Media has to be mindful of the fact that there is no concept of unbridled concept of freedom of expression anywhere in the world. It is, ultimately, the responsibility of the government to make sure that while enjoying its freedom the media remains within the internationally recognized parameters of freedom of expression and the obligations towards society and the state. It does not have the right to use the freedom of expression as a license to misinform the public or promote fissiparous tendencies in the society. As a protector of fundamental liberties of the people and a watchdog against the government, it has to make sure that the job is done objectively and honestly. Resorting to falsehood, misreporting, distorting facts and dishing out speculative stuff does not fall in the domain of freedom of expression. This kind of behaviour is not tolerated even in the societies which boast of freedom of media as the hallmark of their polity. During the US elections in 2000, the bulk of the media relying on the data from exit polls and vote projections gathered by Voters News Service (VNS), which included ABC, CBS, CNN, FOX, NBC AND AP and its subsidiaries such as New York Times declared before the close of the polls mistakenly that Al Gore had won the state of Florida and thus the Presidency. Later the same media claimed that George W. Bush had won. Following the elections, several members of Congress made veiled threats of government regulation of media but backed away after network executives vowed during the congressional hearings not to project winners until polls had closed. And in spite of an expansive overall of the computer system, VNS was disbanded. It was simply a case of wrong predictions.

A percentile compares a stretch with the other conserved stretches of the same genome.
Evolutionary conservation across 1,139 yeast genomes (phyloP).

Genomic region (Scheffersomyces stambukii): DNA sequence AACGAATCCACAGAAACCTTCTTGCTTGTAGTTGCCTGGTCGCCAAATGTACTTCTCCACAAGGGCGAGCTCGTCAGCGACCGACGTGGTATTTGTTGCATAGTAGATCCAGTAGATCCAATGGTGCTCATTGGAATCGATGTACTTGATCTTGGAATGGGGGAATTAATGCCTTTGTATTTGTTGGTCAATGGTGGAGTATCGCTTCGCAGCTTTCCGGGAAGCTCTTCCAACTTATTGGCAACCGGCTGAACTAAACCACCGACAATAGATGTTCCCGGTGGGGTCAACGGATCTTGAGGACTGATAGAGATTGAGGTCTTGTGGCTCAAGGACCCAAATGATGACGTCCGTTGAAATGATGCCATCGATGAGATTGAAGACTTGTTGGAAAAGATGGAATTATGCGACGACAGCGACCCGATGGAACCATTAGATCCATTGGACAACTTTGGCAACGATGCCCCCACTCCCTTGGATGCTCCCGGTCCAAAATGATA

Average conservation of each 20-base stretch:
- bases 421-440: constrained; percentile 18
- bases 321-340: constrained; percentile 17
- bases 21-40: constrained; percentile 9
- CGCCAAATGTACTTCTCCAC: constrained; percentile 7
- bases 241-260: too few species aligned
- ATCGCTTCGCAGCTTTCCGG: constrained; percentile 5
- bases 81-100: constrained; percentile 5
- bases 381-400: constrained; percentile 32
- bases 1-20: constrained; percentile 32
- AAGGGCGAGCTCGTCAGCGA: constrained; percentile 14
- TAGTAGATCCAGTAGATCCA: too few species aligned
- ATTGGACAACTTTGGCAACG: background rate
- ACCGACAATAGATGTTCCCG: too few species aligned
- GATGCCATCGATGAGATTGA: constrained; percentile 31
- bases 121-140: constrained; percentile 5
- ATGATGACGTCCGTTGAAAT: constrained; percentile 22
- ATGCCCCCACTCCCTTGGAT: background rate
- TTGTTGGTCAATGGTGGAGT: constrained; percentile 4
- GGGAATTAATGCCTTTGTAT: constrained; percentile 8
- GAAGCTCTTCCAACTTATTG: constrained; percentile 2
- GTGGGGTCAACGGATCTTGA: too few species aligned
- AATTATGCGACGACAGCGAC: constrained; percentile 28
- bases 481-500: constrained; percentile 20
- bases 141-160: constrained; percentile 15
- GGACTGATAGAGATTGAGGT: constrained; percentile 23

Now that the democracy seems to have taken roots in the country and the people are going to exercise their right of franchise to decide who runs the state affairs for the next five years, the media has a still greater role in consolidating the gains of democracy. It has to use its power to change perceptions and helping people to make informed choices during the coming elections in a judicious manner. It is obligatory on it to rise above all considerations but national interest. Almost all political parties are on the election trail and some have already announced their manifestos on which they claim to win public franchise.

The ensuing elections are being billed as a defining moment in the history of Pakistan and shall be a milestone which will determine the direction the country will take in the future. The media has to make sure that it keeps itself away from taking sides, playing favourites or presenting an unbalanced picture of the election campaign. It has to inform and educate the public about the challenges that are at hand, discuss the manifestoes of all the parties in an objective manner and curb the propensities to scandalize things or portraying issues tinged with biases of any kind. This is how the media can make the ensuing elections a meaningful exercise in promoting democracy and the installation of a truly representative government in the country.

The writer is an academic.